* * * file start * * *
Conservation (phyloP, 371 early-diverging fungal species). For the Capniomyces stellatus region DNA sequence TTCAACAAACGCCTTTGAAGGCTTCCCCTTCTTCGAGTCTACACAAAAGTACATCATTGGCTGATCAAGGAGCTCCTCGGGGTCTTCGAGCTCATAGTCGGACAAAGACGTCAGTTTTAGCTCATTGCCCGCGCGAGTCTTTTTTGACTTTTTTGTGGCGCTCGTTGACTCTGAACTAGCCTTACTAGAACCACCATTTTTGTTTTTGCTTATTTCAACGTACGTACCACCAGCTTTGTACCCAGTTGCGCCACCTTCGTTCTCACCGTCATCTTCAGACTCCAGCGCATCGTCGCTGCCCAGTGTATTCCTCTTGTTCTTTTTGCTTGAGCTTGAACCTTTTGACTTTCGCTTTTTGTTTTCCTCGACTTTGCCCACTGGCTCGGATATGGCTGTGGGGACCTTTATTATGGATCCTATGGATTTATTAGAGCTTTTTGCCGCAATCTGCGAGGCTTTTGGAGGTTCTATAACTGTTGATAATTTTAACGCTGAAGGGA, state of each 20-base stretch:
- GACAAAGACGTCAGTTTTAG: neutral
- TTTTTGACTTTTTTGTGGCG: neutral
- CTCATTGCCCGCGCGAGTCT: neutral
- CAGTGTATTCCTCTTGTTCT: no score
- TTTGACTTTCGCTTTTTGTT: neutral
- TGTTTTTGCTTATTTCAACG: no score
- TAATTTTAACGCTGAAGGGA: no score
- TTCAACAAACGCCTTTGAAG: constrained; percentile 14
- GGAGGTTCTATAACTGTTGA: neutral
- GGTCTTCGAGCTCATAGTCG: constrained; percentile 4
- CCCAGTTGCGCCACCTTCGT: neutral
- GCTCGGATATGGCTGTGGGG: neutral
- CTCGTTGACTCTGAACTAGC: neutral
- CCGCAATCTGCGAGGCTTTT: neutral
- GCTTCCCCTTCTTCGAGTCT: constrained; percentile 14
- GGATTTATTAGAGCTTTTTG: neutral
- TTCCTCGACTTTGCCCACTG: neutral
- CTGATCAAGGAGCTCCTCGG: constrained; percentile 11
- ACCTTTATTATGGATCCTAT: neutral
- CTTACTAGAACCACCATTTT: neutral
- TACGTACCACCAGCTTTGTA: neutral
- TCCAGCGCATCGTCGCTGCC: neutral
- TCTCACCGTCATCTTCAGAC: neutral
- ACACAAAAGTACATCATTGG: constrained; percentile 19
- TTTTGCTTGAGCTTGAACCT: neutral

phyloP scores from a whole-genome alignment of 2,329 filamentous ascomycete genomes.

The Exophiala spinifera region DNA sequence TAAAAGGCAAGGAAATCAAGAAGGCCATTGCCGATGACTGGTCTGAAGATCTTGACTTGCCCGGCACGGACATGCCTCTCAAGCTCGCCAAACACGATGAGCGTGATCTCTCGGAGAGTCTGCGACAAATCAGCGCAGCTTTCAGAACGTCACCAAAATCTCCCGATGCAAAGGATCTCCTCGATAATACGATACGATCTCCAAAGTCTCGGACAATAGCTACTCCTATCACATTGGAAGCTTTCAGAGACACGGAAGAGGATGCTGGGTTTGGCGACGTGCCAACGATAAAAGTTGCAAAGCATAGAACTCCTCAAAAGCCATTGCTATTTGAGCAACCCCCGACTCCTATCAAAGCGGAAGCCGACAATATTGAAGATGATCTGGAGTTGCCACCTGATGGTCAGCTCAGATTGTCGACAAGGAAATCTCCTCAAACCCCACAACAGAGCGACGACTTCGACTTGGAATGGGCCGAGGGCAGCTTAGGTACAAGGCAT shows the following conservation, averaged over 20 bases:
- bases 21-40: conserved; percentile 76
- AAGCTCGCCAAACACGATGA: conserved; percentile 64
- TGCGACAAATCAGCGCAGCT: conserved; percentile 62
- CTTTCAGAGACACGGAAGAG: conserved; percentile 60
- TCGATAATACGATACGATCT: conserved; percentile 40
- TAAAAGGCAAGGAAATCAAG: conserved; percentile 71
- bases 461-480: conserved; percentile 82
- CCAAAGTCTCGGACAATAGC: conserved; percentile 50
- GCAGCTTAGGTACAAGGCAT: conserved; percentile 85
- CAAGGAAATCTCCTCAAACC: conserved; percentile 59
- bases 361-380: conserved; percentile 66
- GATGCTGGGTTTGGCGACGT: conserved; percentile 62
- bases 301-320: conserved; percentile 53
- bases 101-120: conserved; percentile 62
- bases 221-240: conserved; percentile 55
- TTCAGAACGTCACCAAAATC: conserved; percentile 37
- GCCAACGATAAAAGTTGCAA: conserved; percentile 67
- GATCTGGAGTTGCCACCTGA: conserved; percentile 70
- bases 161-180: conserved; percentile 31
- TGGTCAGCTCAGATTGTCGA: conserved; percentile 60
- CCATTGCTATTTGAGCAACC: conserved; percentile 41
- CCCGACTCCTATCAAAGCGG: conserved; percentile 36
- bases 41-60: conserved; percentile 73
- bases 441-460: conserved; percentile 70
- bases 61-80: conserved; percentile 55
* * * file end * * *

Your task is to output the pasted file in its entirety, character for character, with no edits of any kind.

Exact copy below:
Conservation (phyloP, 371 early-diverging fungal species). For the Capniomyces stellatus region DNA sequence TTCAACAAACGCCTTTGAAGGCTTCCCCTTCTTCGAGTCTACACAAAAGTACATCATTGGCTGATCAAGGAGCTCCTCGGGGTCTTCGAGCTCATAGTCGGACAAAGACGTCAGTTTTAGCTCATTGCCCGCGCGAGTCTTTTTTGACTTTTTTGTGGCGCTCGTTGACTCTGAACTAGCCTTACTAGAACCACCATTTTTGTTTTTGCTTATTTCAACGTACGTACCACCAGCTTTGTACCCAGTTGCGCCACCTTCGTTCTCACCGTCATCTTCAGACTCCAGCGCATCGTCGCTGCCCAGTGTATTCCTCTTGTTCTTTTTGCTTGAGCTTGAACCTTTTGACTTTCGCTTTTTGTTTTCCTCGACTTTGCCCACTGGCTCGGATATGGCTGTGGGGACCTTTATTATGGATCCTATGGATTTATTAGAGCTTTTTGCCGCAATCTGCGAGGCTTTTGGAGGTTCTATAACTGTTGATAATTTTAACGCTGAAGGGA, state of each 20-base stretch:
- GACAAAGACGTCAGTTTTAG: neutral
- TTTTTGACTTTTTTGTGGCG: neutral
- CTCATTGCCCGCGCGAGTCT: neutral
- CAGTGTATTCCTCTTGTTCT: no score
- TTTGACTTTCGCTTTTTGTT: neutral
- TGTTTTTGCTTATTTCAACG: no score
- TAATTTTAACGCTGAAGGGA: no score
- TTCAACAAACGCCTTTGAAG: constrained; percentile 14
- GGAGGTTCTATAACTGTTGA: neutral
- GGTCTTCGAGCTCATAGTCG: constrained; percentile 4
- CCCAGTTGCGCCACCTTCGT: neutral
- GCTCGGATATGGCTGTGGGG: neutral
- CTCGTTGACTCTGAACTAGC: neutral
- CCGCAATCTGCGAGGCTTTT: neutral
- GCTTCCCCTTCTTCGAGTCT: constrained; percentile 14
- GGATTTATTAGAGCTTTTTG: neutral
- TTCCTCGACTTTGCCCACTG: neutral
- CTGATCAAGGAGCTCCTCGG: constrained; percentile 11
- ACCTTTATTATGGATCCTAT: neutral
- CTTACTAGAACCACCATTTT: neutral
- TACGTACCACCAGCTTTGTA: neutral
- TCCAGCGCATCGTCGCTGCC: neutral
- TCTCACCGTCATCTTCAGAC: neutral
- ACACAAAAGTACATCATTGG: constrained; percentile 19
- TTTTGCTTGAGCTTGAACCT: neutral

phyloP scores from a whole-genome alignment of 2,329 filamentous ascomycete genomes.

The Exophiala spinifera region DNA sequence TAAAAGGCAAGGAAATCAAGAAGGCCATTGCCGATGACTGGTCTGAAGATCTTGACTTGCCCGGCACGGACATGCCTCTCAAGCTCGCCAAACACGATGAGCGTGATCTCTCGGAGAGTCTGCGACAAATCAGCGCAGCTTTCAGAACGTCACCAAAATCTCCCGATGCAAAGGATCTCCTCGATAATACGATACGATCTCCAAAGTCTCGGACAATAGCTACTCCTATCACATTGGAAGCTTTCAGAGACACGGAAGAGGATGCTGGGTTTGGCGACGTGCCAACGATAAAAGTTGCAAAGCATAGAACTCCTCAAAAGCCATTGCTATTTGAGCAACCCCCGACTCCTATCAAAGCGGAAGCCGACAATATTGAAGATGATCTGGAGTTGCCACCTGATGGTCAGCTCAGATTGTCGACAAGGAAATCTCCTCAAACCCCACAACAGAGCGACGACTTCGACTTGGAATGGGCCGAGGGCAGCTTAGGTACAAGGCAT shows the following conservation, averaged over 20 bases:
- bases 21-40: conserved; percentile 76
- AAGCTCGCCAAACACGATGA: conserved; percentile 64
- TGCGACAAATCAGCGCAGCT: conserved; percentile 62
- CTTTCAGAGACACGGAAGAG: conserved; percentile 60
- TCGATAATACGATACGATCT: conserved; percentile 40
- TAAAAGGCAAGGAAATCAAG: conserved; percentile 71
- bases 461-480: conserved; percentile 82
- CCAAAGTCTCGGACAATAGC: conserved; percentile 50
- GCAGCTTAGGTACAAGGCAT: conserved; percentile 85
- CAAGGAAATCTCCTCAAACC: conserved; percentile 59
- bases 361-380: conserved; percentile 66
- GATGCTGGGTTTGGCGACGT: conserved; percentile 62
- bases 301-320: conserved; percentile 53
- bases 101-120: conserved; percentile 62
- bases 221-240: conserved; percentile 55
- TTCAGAACGTCACCAAAATC: conserved; percentile 37
- GCCAACGATAAAAGTTGCAA: conserved; percentile 67
- GATCTGGAGTTGCCACCTGA: conserved; percentile 70
- bases 161-180: conserved; percentile 31
- TGGTCAGCTCAGATTGTCGA: conserved; percentile 60
- CCATTGCTATTTGAGCAACC: conserved; percentile 41
- CCCGACTCCTATCAAAGCGG: conserved; percentile 36
- bases 41-60: conserved; percentile 73
- bases 441-460: conserved; percentile 70
- bases 61-80: conserved; percentile 55